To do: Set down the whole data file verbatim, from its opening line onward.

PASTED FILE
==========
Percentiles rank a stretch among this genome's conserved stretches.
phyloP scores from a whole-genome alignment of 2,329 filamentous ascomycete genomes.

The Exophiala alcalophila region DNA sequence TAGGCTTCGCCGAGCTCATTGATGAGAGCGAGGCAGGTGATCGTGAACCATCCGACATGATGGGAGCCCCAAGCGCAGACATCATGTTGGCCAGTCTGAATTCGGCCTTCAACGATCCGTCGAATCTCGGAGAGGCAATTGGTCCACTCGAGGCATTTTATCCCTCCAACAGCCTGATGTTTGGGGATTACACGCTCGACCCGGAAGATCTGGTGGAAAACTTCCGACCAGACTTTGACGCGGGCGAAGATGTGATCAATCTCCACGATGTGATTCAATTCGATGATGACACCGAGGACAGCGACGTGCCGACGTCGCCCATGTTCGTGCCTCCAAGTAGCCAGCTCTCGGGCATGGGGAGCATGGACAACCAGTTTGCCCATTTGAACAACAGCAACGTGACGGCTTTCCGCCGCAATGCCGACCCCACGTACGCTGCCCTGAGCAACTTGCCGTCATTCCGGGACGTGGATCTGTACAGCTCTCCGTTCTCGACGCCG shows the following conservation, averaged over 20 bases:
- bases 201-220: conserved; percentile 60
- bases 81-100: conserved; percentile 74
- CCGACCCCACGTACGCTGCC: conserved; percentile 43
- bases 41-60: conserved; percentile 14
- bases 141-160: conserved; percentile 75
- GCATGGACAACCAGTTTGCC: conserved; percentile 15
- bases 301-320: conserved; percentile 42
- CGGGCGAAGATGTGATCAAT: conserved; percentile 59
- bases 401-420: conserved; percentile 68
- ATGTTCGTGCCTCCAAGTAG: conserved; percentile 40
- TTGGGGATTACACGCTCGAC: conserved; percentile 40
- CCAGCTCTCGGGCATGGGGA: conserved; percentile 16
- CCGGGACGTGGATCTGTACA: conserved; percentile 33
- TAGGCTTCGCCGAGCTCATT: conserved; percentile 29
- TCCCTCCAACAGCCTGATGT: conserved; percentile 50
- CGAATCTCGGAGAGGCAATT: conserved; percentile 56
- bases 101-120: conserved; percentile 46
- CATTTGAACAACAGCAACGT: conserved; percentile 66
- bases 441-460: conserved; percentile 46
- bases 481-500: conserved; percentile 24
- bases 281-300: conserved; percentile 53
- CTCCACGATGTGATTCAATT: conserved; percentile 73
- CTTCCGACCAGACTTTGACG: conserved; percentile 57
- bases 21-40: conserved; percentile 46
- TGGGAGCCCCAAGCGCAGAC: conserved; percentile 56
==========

Percentiles rank a stretch among this genome's conserved stretches.
phyloP scores from a whole-genome alignment of 2,329 filamentous ascomycete genomes.

The Exophiala alcalophila region DNA sequence TAGGCTTCGCCGAGCTCATTGATGAGAGCGAGGCAGGTGATCGTGAACCATCCGACATGATGGGAGCCCCAAGCGCAGACATCATGTTGGCCAGTCTGAATTCGGCCTTCAACGATCCGTCGAATCTCGGAGAGGCAATTGGTCCACTCGAGGCATTTTATCCCTCCAACAGCCTGATGTTTGGGGATTACACGCTCGACCCGGAAGATCTGGTGGAAAACTTCCGACCAGACTTTGACGCGGGCGAAGATGTGATCAATCTCCACGATGTGATTCAATTCGATGATGACACCGAGGACAGCGACGTGCCGACGTCGCCCATGTTCGTGCCTCCAAGTAGCCAGCTCTCGGGCATGGGGAGCATGGACAACCAGTTTGCCCATTTGAACAACAGCAACGTGACGGCTTTCCGCCGCAATGCCGACCCCACGTACGCTGCCCTGAGCAACTTGCCGTCATTCCGGGACGTGGATCTGTACAGCTCTCCGTTCTCGACGCCG shows the following conservation, averaged over 20 bases:
- bases 201-220: conserved; percentile 60
- bases 81-100: conserved; percentile 74
- CCGACCCCACGTACGCTGCC: conserved; percentile 43
- bases 41-60: conserved; percentile 14
- bases 141-160: conserved; percentile 75
- GCATGGACAACCAGTTTGCC: conserved; percentile 15
- bases 301-320: conserved; percentile 42
- CGGGCGAAGATGTGATCAAT: conserved; percentile 59
- bases 401-420: conserved; percentile 68
- ATGTTCGTGCCTCCAAGTAG: conserved; percentile 40
- TTGGGGATTACACGCTCGAC: conserved; percentile 40
- CCAGCTCTCGGGCATGGGGA: conserved; percentile 16
- CCGGGACGTGGATCTGTACA: conserved; percentile 33
- TAGGCTTCGCCGAGCTCATT: conserved; percentile 29
- TCCCTCCAACAGCCTGATGT: conserved; percentile 50
- CGAATCTCGGAGAGGCAATT: conserved; percentile 56
- bases 101-120: conserved; percentile 46
- CATTTGAACAACAGCAACGT: conserved; percentile 66
- bases 441-460: conserved; percentile 46
- bases 481-500: conserved; percentile 24
- bases 281-300: conserved; percentile 53
- CTCCACGATGTGATTCAATT: conserved; percentile 73
- CTTCCGACCAGACTTTGACG: conserved; percentile 57
- bases 21-40: conserved; percentile 46
- TGGGAGCCCCAAGCGCAGAC: conserved; percentile 56